Wednesday, September 5, 2012

Safety First

"I eat breakfast 300 yards from 4000 Cubans, who are trained to kill me..."

Recognize that movie quote?  If you said Colonel Jessup from A Few Good Men, you would be correct. But, life here is really not like that at all.  At least not for those of us who live in base housing and work regular jobs.  I wouldn't want to discount the danger to the Marines here who do protect the fence line, but most of us never even get to see it.  It is simply not a part of our daily lives.

One of the things that I love about base life here is that it is safe.  And I'm not just talking about crime.  I'm talking about daily life.

Some examples:

  • The speed limit is 25 mph on the main streets, 15 mph in the residential sections and 5 mph if drivers see troops running in formation.  I think there is one road that I've seen that goes out to a beach where the speed limit is 30 mph
  • There are chain link fences that separate housing from the water.  Since there is so much water here, and most of the housing is relatively near water, the fences are very helpful.  I know it eases my mind.
  • Anytime that we see a pedestrian about to cross the road, it is expected that all vehicles will stop. No matter what.  And the vehicles do stop.  Every time.
  • Helmets must be worn at all times when riding a bicycle, skateboard or roller blades.  No questions.
  • 10 year olds may swim at the pool without a parent, but they must first demonstrate the ability to swim 25 yards.  There are always at least two lifeguards on duty at the pool and I think that I usually see three.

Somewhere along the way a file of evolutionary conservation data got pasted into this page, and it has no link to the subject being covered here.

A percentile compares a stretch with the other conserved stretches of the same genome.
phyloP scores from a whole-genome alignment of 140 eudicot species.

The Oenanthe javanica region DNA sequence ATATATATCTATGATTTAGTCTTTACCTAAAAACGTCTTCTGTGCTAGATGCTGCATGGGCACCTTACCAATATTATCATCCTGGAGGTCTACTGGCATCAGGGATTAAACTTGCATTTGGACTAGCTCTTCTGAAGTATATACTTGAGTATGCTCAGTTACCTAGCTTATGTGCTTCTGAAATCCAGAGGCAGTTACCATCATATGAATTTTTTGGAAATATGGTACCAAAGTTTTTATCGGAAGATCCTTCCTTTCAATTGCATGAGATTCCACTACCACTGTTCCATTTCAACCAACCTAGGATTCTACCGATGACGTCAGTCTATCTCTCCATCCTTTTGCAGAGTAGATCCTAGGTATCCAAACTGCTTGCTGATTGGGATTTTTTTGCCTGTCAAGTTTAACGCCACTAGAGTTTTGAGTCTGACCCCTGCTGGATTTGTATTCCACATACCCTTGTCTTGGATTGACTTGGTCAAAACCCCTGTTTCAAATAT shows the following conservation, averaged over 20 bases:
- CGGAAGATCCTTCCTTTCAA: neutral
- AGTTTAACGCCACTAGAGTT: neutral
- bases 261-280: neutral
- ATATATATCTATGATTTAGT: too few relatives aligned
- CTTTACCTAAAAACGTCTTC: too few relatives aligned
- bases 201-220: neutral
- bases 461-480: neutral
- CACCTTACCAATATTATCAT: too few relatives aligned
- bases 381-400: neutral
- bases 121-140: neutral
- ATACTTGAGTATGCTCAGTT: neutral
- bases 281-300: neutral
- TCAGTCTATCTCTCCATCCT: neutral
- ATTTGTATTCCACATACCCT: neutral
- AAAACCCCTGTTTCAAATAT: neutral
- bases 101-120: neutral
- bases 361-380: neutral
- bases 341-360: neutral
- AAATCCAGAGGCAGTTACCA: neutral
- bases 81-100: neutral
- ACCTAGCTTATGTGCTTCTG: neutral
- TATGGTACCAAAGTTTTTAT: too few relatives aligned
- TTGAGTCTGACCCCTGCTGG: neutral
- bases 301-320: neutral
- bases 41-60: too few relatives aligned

• Tropical Storm Isaac was a perfect example of the safety measures employed on the base.  We were in our homes and everything secured about 24 hours before the storm.  I imagine if everyone in the states took storms this seriously, less life and property would be lost.
  • All of the construction sites that I have seen are entirely enclosed by chain link fences.  Then the work vehicles drive into the fence and close it before working.  Our neighborhood is currently under construction, so I have especially appreciated this.  I even went and spoke to the workers on the first day that we were here to make them aware of the presence of my children.  They assured me that they watch very carefully and that they are only allowed to drive 5 mph when they see children.
  • Beaches are closed at the first sign of bad weather.  The beaches remained closed for three days after TS Isaac.
  • I'm not entirely sure if this is a regulation or not, but everyone who runs, walks or bikes at night wears reflective gear.  
  • All of the playgrounds have that nice spongy padding under them to cushion falls.  There are also canopies to shade the equipment.  I consider that to be a safety issue because on more than one occasion, I've had a child get burned by a hot slide. 
With little children, I certainly appreciate the extra safety measures.  And for my older children, it is so nice to be able to let them jump on their bikes and head to the pool, the post office, the NEX or the library without a second thought.


  1. Joy, I found this blog when looking for one on Gitmo. I lived there in 4th and 5th grade (1970-1971). It was a wonderful place to live for a kid. Walk places, outdoor movies, beaches, and in our yard our own "Iggie."

    My brother and I ate what we called Mamasitas. They were small round fruit. My mom thinks they might have been something like a green lychee. Do they still have them? What are they?



  2. Hi Meme,

    So glad you found my blog! We are having a grand time living here. We have only been here for three weeks, so I haven't had tons of time to explore. So far, the only fruits that we have eaten are mangos and coconuts. There is one large tree with a small fruit on it that looks like a fig to me. It is small and round with lots of seeds in the middle. When I asked some Jamaicans about it, they called it a strangle fig and said that people don't eat it, only birds. I'll have to keep my eyes out for the mamacitas. In fact, I'll ask some of the long time Cuban and Jamaican residents to see if they can help me find it.


  3. Thanks Joy! I know you will love living there. I sure did. The water is fantastic! And the shells too.